Common Questions

What is considered intestate property?

Can intestacy rules be challenged?

Can cousins inherit under an intestacy UK?

Do the Intestate rules work for everyone?

In conclusion

Intestacy rules are essential to know. If you have not updated your will or estate plan recently, there may be a lot of uncertainty in what happens when you die. It is best for everyone involved if the process goes smoothly and all assets are distributed according to your wishes.

You may also like

Editorial Note: This content has been independently collected by the EveryInvestor advisor team and is offered on a non-advised basis. EveryInvestor may earn a commission on sales made from partner links on this page, but that doesn’t affect our editors’ opinions or evaluations. Learn more about our editorial guidelines.
Taylor Holt - 300x300

Written by
Taylor Holt
Estate Planning Expert

Taylor Is Our Resident Estate Planning Expert. He Knows That Everything Revolving Around Wills or Funeral Planning Can Be a Sensitive Subject That People Don’t Like to Discuss. But He Also Knows How Important It Is to Know All There Is to Know About It. Taylor Makes It His Mission to Spread Awareness About Estate Planning, and We Believe Everyinvestor Is the Best Platform to Do That.

Monique - 300x300

Written by
Monique Pittman
Pensions Expert

Monique Is Our Resident Pensions Expert. Many People Postpone Planning Out Their Pension, Thinking That Is Something They’ll Have to Worry Much Later in Life. Monique Knows How Important It Is to Start Planning Your Pension Early, and She Wants You to Know It Too!

Intestacy Rules

Written by
Lisa Schilling
Insurance Expert

Lisa Is Our Resident Insurance Expert. She Knows How Important It Is to Be Ready for Any Scenario, Especially When a Family Member Is Involved. Nobody Likes Being Found Unprepared in a Tough Situation! Lisa Can Find the Best Insurance to Cover Your Every Need, Present and Future.

Doyle Edwards - 300x300

Written by
Doyle Edwards
Mortgages Expert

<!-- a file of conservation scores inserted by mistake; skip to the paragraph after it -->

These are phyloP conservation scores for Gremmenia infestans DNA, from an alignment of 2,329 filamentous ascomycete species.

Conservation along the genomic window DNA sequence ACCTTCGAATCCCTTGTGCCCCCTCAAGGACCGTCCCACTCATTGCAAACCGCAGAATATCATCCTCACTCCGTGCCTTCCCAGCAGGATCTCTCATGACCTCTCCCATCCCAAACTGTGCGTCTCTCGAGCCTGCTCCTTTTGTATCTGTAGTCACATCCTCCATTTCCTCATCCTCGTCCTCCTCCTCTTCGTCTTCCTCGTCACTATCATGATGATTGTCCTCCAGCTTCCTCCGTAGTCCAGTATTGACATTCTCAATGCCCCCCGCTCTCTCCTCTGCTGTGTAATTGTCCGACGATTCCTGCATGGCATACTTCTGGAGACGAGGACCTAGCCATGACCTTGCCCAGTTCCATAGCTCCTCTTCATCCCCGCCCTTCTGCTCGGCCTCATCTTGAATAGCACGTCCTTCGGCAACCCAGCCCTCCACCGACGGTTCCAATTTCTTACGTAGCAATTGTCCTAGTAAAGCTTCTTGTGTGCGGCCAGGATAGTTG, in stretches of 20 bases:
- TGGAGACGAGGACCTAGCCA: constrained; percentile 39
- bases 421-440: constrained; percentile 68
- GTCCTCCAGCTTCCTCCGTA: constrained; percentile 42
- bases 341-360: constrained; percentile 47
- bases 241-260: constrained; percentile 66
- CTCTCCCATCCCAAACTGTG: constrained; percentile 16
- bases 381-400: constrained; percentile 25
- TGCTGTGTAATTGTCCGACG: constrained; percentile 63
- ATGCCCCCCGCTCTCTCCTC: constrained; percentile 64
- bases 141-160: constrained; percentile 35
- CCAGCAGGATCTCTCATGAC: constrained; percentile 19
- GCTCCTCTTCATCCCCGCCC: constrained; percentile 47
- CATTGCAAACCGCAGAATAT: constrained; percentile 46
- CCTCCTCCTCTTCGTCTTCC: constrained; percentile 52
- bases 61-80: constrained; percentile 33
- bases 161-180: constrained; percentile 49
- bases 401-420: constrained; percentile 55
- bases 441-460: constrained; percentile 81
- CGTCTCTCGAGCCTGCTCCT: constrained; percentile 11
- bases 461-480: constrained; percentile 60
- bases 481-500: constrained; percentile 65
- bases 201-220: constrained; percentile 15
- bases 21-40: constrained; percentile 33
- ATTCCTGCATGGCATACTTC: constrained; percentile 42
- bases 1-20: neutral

Doyle Is Our Resident Mortgages Expert. He Comes From a Long Line of Financial Gurus, and It Truly Shows. Despite His Young Age, There Is No Question He Cannot Answer When It Comes to Mortgages, and His Ability to See Outside of the Box to Find the Best Mortgage Deals Is Truly Impressive.

jason stubbs 300x300 1.jpg

Written by
Jason Stubbs
Equity Release Expert

Jason Stubbs Is a Specialist in the Equity Release Sector. He Enjoys Helping Older People Who Are Struggling Financially Get Out From Under Financial Pressure.

rachel w.jpg

Rachel Wait
Personal Finance Journalist

Rachel is an experienced finance journalist and editor with a particular interest in personal finance and consumer affairs. She has vast experience writing about money issues, property, insurance, and consumer affairs, and you’ll find her articles regularly featured in top media and newspaper publications.

Reviewed by
Francis Hui
Senior Risk Manager

Having held various high-level roles across the industry, Francis is truly an expert in aiding UK citizens in their financial decisions and risk analysis. His unique insight and statistical knowledge make him the perfect person to help you take your financial future to the next level.
Mark Patterson

Written by
Mark Patterson
Mortgage Expert

Mark Patterson is a well-known expert in mortgages. He has been working as an expert for over 15 years, and he specializes in the UK mortgage market.
kath icon.png

Katherine Read
Consumer Affairs Writer

She writes on the topics of equity release, home reversion, and mortgages.

Nicola Date

Nicola Date
Writer & Journalist

Nicola is a financial writer for EveryInvestor and is passionate about the opportunities that equity release can open up for homeowners. Her extensive business experience and deep understanding of the industry means that she’s always up-to-date with the latest developments.